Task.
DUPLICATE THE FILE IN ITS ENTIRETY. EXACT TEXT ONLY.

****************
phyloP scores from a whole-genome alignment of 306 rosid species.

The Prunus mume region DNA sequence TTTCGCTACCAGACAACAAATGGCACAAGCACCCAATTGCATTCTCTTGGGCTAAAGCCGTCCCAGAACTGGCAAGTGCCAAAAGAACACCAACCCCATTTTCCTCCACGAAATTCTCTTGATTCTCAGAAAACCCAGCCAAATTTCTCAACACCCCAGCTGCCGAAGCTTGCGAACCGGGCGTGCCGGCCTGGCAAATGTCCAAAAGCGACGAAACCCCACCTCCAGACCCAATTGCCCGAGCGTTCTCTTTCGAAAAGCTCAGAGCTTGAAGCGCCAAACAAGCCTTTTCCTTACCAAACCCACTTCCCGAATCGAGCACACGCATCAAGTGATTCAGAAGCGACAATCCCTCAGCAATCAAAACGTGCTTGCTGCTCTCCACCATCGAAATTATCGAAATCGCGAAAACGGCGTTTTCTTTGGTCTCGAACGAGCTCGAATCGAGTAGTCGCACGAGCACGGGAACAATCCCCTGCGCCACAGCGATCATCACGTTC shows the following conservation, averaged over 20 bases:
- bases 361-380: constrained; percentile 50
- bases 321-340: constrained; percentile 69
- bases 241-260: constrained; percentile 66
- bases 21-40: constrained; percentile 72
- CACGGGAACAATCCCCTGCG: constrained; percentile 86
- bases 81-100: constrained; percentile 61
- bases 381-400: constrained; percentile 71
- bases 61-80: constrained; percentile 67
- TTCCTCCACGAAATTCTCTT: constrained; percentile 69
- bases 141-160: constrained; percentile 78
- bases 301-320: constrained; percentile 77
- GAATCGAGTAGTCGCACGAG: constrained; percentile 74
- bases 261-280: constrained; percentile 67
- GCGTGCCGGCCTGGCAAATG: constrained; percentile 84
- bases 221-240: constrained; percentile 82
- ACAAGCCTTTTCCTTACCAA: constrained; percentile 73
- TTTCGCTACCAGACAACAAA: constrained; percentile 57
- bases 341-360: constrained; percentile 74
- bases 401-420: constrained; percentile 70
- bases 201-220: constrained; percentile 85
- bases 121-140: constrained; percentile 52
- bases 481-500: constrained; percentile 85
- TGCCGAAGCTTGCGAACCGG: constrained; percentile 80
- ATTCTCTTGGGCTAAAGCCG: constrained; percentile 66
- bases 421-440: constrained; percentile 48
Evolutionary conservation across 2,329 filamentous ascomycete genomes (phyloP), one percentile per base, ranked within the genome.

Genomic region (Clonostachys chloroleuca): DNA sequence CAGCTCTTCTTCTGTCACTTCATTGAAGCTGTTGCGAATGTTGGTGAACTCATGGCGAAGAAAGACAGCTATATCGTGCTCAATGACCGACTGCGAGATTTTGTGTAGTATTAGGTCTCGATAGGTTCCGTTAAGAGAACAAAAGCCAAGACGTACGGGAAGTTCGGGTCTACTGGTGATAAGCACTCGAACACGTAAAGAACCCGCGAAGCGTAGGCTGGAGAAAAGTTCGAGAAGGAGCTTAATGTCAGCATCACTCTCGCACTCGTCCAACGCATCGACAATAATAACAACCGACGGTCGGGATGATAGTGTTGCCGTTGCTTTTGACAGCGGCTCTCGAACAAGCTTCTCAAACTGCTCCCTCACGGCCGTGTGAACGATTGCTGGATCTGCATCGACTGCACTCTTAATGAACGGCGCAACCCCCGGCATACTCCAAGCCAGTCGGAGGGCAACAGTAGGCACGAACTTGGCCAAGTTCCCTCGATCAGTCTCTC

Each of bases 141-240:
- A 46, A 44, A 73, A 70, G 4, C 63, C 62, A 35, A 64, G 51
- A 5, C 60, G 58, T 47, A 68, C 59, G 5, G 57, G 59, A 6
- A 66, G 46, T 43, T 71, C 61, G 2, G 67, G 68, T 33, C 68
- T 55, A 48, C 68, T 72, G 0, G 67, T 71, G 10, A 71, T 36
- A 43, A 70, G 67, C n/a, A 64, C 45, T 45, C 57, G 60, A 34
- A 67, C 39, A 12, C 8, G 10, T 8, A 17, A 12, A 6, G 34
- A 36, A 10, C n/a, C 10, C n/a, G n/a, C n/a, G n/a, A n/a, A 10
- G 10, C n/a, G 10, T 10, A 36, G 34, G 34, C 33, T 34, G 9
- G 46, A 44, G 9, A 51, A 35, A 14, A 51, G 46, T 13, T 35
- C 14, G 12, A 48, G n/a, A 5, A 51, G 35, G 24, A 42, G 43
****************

phyloP scores from a whole-genome alignment of 306 rosid species.

The Prunus mume region DNA sequence TTTCGCTACCAGACAACAAATGGCACAAGCACCCAATTGCATTCTCTTGGGCTAAAGCCGTCCCAGAACTGGCAAGTGCCAAAAGAACACCAACCCCATTTTCCTCCACGAAATTCTCTTGATTCTCAGAAAACCCAGCCAAATTTCTCAACACCCCAGCTGCCGAAGCTTGCGAACCGGGCGTGCCGGCCTGGCAAATGTCCAAAAGCGACGAAACCCCACCTCCAGACCCAATTGCCCGAGCGTTCTCTTTCGAAAAGCTCAGAGCTTGAAGCGCCAAACAAGCCTTTTCCTTACCAAACCCACTTCCCGAATCGAGCACACGCATCAAGTGATTCAGAAGCGACAATCCCTCAGCAATCAAAACGTGCTTGCTGCTCTCCACCATCGAAATTATCGAAATCGCGAAAACGGCGTTTTCTTTGGTCTCGAACGAGCTCGAATCGAGTAGTCGCACGAGCACGGGAACAATCCCCTGCGCCACAGCGATCATCACGTTC shows the following conservation, averaged over 20 bases:
- bases 361-380: constrained; percentile 50
- bases 321-340: constrained; percentile 69
- bases 241-260: constrained; percentile 66
- bases 21-40: constrained; percentile 72
- CACGGGAACAATCCCCTGCG: constrained; percentile 86
- bases 81-100: constrained; percentile 61
- bases 381-400: constrained; percentile 71
- bases 61-80: constrained; percentile 67
- TTCCTCCACGAAATTCTCTT: constrained; percentile 69
- bases 141-160: constrained; percentile 78
- bases 301-320: constrained; percentile 77
- GAATCGAGTAGTCGCACGAG: constrained; percentile 74
- bases 261-280: constrained; percentile 67
- GCGTGCCGGCCTGGCAAATG: constrained; percentile 84
- bases 221-240: constrained; percentile 82
- ACAAGCCTTTTCCTTACCAA: constrained; percentile 73
- TTTCGCTACCAGACAACAAA: constrained; percentile 57
- bases 341-360: constrained; percentile 74
- bases 401-420: constrained; percentile 70
- bases 201-220: constrained; percentile 85
- bases 121-140: constrained; percentile 52
- bases 481-500: constrained; percentile 85
- TGCCGAAGCTTGCGAACCGG: constrained; percentile 80
- ATTCTCTTGGGCTAAAGCCG: constrained; percentile 66
- bases 421-440: constrained; percentile 48
Evolutionary conservation across 2,329 filamentous ascomycete genomes (phyloP), one percentile per base, ranked within the genome.

Genomic region (Clonostachys chloroleuca): DNA sequence CAGCTCTTCTTCTGTCACTTCATTGAAGCTGTTGCGAATGTTGGTGAACTCATGGCGAAGAAAGACAGCTATATCGTGCTCAATGACCGACTGCGAGATTTTGTGTAGTATTAGGTCTCGATAGGTTCCGTTAAGAGAACAAAAGCCAAGACGTACGGGAAGTTCGGGTCTACTGGTGATAAGCACTCGAACACGTAAAGAACCCGCGAAGCGTAGGCTGGAGAAAAGTTCGAGAAGGAGCTTAATGTCAGCATCACTCTCGCACTCGTCCAACGCATCGACAATAATAACAACCGACGGTCGGGATGATAGTGTTGCCGTTGCTTTTGACAGCGGCTCTCGAACAAGCTTCTCAAACTGCTCCCTCACGGCCGTGTGAACGATTGCTGGATCTGCATCGACTGCACTCTTAATGAACGGCGCAACCCCCGGCATACTCCAAGCCAGTCGGAGGGCAACAGTAGGCACGAACTTGGCCAAGTTCCCTCGATCAGTCTCTC

Each of bases 141-240:
- A 46, A 44, A 73, A 70, G 4, C 63, C 62, A 35, A 64, G 51
- A 5, C 60, G 58, T 47, A 68, C 59, G 5, G 57, G 59, A 6
- A 66, G 46, T 43, T 71, C 61, G 2, G 67, G 68, T 33, C 68
- T 55, A 48, C 68, T 72, G 0, G 67, T 71, G 10, A 71, T 36
- A 43, A 70, G 67, C n/a, A 64, C 45, T 45, C 57, G 60, A 34
- A 67, C 39, A 12, C 8, G 10, T 8, A 17, A 12, A 6, G 34
- A 36, A 10, C n/a, C 10, C n/a, G n/a, C n/a, G n/a, A n/a, A 10
- G 10, C n/a, G 10, T 10, A 36, G 34, G 34, C 33, T 34, G 9
- G 46, A 44, G 9, A 51, A 35, A 14, A 51, G 46, T 13, T 35
- C 14, G 12, A 48, G n/a, A 5, A 51, G 35, G 24, A 42, G 43